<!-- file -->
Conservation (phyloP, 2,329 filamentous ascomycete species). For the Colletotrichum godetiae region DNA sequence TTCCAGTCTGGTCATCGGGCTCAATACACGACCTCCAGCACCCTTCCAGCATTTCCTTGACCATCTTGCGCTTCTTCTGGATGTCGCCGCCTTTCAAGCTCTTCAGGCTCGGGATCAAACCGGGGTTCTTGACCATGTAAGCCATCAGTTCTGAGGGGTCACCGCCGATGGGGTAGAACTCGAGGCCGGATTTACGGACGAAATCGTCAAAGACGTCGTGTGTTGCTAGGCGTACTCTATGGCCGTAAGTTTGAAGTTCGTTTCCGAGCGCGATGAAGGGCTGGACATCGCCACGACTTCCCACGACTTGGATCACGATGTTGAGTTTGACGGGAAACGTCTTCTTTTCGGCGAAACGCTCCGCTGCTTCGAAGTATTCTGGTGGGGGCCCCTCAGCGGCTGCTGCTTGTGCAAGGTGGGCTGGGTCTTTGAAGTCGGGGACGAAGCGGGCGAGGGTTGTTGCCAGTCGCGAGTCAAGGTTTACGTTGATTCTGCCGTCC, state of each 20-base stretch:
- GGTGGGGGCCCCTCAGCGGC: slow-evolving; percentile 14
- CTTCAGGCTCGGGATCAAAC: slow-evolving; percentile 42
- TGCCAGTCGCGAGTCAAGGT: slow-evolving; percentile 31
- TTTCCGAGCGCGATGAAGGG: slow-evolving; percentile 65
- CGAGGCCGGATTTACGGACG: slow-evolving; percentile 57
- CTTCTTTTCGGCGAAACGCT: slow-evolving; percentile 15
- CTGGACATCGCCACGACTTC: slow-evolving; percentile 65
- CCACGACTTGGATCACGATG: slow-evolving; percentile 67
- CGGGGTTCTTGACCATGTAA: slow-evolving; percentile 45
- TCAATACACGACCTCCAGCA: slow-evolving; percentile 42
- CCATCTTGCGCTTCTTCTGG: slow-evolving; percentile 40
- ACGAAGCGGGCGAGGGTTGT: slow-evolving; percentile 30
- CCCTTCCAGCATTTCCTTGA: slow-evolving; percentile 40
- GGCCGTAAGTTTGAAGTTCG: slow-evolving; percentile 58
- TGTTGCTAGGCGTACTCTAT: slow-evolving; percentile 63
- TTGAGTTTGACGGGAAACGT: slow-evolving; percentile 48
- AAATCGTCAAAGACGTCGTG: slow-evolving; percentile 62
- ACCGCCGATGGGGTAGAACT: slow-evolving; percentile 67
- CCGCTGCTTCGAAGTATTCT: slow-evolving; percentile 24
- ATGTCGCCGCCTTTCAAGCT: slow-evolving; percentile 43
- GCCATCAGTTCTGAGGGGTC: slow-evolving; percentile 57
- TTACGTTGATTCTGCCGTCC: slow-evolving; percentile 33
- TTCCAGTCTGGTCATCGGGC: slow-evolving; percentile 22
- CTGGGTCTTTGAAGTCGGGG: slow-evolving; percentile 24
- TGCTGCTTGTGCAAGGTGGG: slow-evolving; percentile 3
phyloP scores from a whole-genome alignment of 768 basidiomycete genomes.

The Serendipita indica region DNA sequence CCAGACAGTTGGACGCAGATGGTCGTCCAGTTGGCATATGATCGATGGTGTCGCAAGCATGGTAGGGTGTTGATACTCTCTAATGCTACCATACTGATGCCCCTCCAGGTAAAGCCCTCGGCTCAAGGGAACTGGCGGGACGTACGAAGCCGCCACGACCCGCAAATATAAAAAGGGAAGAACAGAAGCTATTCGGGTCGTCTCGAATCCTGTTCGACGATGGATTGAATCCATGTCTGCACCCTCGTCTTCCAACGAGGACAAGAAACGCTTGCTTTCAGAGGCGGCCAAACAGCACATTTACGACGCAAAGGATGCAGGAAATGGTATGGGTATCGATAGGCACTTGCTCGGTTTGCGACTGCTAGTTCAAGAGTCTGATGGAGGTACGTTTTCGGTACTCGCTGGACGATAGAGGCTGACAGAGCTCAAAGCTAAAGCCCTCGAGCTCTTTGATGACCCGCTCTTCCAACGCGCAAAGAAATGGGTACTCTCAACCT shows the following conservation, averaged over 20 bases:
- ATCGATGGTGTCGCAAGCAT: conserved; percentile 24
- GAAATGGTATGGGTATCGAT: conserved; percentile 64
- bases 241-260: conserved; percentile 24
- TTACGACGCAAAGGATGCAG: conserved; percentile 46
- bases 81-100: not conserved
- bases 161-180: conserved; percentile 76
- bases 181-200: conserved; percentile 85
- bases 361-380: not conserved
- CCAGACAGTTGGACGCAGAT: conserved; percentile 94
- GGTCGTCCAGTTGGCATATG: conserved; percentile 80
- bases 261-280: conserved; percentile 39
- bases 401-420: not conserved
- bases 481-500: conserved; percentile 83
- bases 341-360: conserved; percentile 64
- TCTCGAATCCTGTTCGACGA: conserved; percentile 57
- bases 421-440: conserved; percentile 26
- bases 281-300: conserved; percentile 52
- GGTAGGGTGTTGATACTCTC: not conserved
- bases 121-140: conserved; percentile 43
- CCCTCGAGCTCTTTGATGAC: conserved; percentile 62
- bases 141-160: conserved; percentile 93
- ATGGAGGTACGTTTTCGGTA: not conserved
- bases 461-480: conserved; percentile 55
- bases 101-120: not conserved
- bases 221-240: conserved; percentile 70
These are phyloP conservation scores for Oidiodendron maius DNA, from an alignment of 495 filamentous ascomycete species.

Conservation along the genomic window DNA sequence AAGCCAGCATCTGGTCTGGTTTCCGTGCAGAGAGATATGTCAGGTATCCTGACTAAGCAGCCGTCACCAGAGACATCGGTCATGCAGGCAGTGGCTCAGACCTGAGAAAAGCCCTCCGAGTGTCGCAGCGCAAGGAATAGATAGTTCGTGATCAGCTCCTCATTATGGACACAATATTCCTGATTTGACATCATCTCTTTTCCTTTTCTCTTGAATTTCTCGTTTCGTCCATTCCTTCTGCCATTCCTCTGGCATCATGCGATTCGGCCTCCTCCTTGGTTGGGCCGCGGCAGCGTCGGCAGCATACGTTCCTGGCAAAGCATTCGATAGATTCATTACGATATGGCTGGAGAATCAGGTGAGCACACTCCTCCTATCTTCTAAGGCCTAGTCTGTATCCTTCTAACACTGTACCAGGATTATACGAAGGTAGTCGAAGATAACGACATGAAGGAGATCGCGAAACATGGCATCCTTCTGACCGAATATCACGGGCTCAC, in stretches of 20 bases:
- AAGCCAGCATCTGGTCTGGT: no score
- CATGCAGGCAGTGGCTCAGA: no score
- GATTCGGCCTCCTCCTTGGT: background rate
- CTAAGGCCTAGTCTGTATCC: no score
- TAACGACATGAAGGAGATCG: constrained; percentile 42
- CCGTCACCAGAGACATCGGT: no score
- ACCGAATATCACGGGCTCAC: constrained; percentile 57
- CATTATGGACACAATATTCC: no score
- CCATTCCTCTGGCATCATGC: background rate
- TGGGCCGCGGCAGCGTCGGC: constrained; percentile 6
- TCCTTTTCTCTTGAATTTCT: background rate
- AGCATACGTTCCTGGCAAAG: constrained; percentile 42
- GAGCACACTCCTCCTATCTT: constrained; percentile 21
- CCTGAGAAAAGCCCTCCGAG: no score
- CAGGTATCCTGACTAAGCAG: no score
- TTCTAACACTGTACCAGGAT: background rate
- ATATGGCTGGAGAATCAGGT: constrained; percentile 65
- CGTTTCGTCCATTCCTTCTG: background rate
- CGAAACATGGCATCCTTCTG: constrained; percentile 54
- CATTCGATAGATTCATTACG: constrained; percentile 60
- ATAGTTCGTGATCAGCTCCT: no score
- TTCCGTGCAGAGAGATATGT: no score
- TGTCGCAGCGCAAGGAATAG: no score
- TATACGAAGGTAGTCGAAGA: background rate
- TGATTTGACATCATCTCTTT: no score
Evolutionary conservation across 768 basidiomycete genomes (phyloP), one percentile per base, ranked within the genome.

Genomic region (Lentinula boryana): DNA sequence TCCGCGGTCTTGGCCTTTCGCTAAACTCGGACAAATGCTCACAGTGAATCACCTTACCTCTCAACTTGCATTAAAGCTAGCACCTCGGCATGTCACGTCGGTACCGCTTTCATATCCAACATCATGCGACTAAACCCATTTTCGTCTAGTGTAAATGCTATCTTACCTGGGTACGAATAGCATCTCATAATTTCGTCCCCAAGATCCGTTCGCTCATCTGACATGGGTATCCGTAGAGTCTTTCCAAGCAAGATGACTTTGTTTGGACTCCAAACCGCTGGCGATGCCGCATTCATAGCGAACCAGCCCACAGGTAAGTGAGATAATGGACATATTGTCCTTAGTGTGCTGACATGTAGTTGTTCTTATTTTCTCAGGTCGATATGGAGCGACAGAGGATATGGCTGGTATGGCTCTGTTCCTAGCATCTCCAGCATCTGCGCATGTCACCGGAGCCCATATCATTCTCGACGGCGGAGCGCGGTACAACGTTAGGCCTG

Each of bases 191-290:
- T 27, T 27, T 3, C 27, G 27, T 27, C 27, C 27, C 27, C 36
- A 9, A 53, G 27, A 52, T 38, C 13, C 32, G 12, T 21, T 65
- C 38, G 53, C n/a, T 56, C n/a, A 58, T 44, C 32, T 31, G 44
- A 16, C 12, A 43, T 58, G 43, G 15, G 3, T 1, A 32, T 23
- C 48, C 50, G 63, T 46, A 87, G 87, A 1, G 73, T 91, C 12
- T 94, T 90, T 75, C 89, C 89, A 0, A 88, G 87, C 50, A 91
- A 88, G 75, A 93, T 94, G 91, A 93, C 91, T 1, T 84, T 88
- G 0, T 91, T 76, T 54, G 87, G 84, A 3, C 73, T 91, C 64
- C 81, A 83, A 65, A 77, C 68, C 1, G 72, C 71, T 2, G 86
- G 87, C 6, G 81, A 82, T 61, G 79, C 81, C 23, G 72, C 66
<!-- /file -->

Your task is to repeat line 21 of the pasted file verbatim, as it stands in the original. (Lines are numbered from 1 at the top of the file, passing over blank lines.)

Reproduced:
- ATGTCGCCGCCTTTCAAGCT: slow-evolving; percentile 43